Update: Prospect Capital Earnings - All Eyes Are On The Dividend

| About: Prospect Capital (PSEC)


During its fiscal Q4 conference call, Prospect Capital was bombarded with questions regarding its dividend.

Analysts were honed in on the declining NII and weakening coverage ratio.

As I noted in a recent article, the company is trying to assuage investors' fears.

However, the market is still not content, sending shares lower 5% for the week.

Prospect Capital (NASDAQ:PSEC) sure had a memorable conference call, the transcript for which can be found here. As I was listening to it live, it seems as if investor concerns surrounding Prospect's large dividend, good for a yield just south of 13% at current prices, has bled over to the analyst community.

To put it mildly, these analysts were VERY interested in what Prospect had to say in regards to its dividend, with one analyst at MLV mentioning that the company has not covered the dividend for any quarter in fiscal 2014. The same analysts estimated that Prospect would have needed to boost its overall yield on net assets by 100 basis points to achieve a full coverage. Furthermore, it was noted by an analyst at KMW that Prospect did not make a dividend announcement simultaneously with its earnings release, a departure from its normal practice. By my count, at least 9 or 10 dividend related questions were asked in total, by far the dominant topic in the Q&A.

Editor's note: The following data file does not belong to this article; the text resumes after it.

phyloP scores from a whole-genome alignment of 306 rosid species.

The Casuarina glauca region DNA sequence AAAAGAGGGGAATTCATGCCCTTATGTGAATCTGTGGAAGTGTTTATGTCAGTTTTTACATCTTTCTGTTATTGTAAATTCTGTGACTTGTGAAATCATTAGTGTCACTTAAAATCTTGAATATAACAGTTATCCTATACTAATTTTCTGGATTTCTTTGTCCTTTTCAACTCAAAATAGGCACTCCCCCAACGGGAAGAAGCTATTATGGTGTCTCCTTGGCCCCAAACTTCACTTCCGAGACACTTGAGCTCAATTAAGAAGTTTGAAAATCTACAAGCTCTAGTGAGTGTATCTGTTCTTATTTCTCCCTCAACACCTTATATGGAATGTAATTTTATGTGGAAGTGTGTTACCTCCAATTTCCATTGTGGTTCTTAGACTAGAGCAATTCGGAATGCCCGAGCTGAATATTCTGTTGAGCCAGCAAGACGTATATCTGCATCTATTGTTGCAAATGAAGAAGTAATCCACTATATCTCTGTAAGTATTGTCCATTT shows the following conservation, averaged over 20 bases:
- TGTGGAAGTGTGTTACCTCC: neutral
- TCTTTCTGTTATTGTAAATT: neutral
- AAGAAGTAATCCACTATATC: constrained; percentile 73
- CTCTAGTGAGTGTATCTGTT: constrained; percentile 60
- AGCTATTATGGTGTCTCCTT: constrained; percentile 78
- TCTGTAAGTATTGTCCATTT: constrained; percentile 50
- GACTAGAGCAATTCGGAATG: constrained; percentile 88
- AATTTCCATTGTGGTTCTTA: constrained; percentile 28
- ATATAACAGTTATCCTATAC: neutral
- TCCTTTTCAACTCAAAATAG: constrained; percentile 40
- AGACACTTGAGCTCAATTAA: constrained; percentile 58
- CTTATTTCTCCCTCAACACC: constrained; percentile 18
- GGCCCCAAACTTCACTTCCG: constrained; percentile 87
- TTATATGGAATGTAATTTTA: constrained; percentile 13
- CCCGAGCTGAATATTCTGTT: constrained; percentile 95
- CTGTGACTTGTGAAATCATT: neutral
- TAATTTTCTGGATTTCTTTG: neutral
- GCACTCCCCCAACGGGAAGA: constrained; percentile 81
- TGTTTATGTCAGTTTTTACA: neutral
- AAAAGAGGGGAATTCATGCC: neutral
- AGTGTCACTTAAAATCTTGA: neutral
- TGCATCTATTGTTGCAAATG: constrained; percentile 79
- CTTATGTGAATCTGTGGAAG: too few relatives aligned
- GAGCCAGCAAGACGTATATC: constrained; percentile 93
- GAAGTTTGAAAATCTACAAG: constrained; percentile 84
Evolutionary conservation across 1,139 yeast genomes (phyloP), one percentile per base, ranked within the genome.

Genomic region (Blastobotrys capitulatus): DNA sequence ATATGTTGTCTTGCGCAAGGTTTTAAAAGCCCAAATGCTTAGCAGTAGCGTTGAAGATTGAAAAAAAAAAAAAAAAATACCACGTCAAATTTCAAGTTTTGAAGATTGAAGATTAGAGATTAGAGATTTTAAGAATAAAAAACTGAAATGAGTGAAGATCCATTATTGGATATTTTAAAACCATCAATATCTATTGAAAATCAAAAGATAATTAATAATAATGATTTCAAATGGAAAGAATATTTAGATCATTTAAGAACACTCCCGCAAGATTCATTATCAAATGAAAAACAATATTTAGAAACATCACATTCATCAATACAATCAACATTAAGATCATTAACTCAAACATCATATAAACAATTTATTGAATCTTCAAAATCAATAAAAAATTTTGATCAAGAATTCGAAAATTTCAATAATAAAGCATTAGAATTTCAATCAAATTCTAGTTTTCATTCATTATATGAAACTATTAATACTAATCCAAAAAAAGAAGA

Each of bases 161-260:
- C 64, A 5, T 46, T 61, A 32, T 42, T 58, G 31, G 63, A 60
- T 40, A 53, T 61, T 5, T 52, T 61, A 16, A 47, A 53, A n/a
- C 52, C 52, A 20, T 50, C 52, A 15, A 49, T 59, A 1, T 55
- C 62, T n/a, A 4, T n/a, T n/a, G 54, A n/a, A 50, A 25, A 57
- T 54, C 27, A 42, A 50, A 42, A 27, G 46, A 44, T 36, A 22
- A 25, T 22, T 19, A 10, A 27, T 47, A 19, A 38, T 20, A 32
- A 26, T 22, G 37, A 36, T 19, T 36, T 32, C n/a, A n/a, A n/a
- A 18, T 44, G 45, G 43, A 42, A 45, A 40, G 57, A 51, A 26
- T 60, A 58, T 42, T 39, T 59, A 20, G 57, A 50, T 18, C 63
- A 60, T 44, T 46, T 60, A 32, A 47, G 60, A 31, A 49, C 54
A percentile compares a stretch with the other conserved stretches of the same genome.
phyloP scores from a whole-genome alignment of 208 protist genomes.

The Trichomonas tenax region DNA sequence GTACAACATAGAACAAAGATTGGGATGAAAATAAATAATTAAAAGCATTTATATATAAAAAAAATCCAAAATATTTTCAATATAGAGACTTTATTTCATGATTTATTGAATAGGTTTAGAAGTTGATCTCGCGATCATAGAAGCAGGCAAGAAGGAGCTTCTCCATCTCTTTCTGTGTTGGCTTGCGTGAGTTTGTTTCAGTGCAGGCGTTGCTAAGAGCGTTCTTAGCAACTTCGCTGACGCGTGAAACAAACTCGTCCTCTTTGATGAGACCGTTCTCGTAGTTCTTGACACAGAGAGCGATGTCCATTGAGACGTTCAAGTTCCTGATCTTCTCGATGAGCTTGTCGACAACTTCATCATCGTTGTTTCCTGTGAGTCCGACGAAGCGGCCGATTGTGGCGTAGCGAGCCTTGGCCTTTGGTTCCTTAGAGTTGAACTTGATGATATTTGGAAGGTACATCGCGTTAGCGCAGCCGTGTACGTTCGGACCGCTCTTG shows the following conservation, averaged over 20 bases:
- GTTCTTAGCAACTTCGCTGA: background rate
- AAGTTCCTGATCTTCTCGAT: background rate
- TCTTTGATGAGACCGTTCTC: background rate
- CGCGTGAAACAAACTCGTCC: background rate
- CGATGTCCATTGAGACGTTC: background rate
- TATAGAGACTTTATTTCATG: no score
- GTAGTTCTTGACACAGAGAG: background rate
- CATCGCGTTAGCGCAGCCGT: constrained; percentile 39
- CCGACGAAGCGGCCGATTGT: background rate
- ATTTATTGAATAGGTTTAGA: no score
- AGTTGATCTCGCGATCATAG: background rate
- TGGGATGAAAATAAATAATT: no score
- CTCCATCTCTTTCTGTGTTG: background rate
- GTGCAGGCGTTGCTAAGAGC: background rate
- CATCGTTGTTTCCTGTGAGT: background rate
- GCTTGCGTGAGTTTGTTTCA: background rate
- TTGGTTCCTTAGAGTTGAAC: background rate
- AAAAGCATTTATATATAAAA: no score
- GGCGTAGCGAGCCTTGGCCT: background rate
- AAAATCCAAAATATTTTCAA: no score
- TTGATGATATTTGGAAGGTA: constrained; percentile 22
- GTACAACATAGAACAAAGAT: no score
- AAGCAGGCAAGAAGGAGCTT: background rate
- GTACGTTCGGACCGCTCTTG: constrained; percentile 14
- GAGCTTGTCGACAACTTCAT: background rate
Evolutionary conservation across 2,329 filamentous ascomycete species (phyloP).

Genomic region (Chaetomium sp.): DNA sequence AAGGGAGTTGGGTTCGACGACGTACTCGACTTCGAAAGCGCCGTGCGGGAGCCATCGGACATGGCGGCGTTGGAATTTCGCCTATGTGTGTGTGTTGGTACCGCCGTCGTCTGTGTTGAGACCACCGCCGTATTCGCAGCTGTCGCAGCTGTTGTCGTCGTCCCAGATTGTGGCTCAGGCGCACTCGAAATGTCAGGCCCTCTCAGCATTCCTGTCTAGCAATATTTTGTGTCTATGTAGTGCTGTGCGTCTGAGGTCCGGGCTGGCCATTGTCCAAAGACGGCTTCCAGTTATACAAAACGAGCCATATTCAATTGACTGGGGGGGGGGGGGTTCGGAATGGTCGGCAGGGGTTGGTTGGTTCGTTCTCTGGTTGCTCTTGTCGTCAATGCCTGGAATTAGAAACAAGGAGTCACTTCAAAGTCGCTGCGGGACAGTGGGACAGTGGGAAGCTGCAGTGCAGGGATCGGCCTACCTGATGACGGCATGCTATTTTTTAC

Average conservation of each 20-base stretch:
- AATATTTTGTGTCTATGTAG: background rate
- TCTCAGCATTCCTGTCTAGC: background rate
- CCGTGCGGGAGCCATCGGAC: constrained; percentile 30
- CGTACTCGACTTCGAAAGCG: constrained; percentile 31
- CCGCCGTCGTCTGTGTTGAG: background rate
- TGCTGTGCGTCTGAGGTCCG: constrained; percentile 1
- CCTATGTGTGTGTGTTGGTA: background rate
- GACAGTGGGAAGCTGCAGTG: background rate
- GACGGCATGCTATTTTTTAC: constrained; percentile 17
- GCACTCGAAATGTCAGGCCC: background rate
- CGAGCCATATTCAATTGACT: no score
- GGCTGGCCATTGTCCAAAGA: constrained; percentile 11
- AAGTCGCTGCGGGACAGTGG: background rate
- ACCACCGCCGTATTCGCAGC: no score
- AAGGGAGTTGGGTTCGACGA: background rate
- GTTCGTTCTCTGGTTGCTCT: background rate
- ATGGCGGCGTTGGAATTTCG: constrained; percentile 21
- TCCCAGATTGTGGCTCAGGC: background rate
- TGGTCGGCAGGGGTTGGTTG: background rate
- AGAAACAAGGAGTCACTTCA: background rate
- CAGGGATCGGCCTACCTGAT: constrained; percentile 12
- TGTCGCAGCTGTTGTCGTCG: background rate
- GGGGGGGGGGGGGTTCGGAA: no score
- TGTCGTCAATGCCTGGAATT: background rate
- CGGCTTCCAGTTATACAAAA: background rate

To be fair, Prospect's answers could not have been more spot-on and clear. The company noted that it was indeed dipping into prior-year excess NII to the fund the 2014 dividend. Do note that the company has declared dividends through the end of the year. In addition, Prospect mentioned that it has been impacted by the "lumpiness" in its deal flow. As I noted in a recent article, originations saw a ghastly 77% Q/Q decline on a net basis. As for plans to increase NII, the company noted that it is aiming to increase its leverage ratio up to 0.75x, compared to the 1.00x cap on BDCs. Furthermore, the company is looking to shift into higher-yielding, income-producing assets in the double-digit range, and away from lower-return areas such as senior loans, which yield only 6% to 7%.

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Disclosure: The author is long PSEC.

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Tagged: , Asset Management, Earnings
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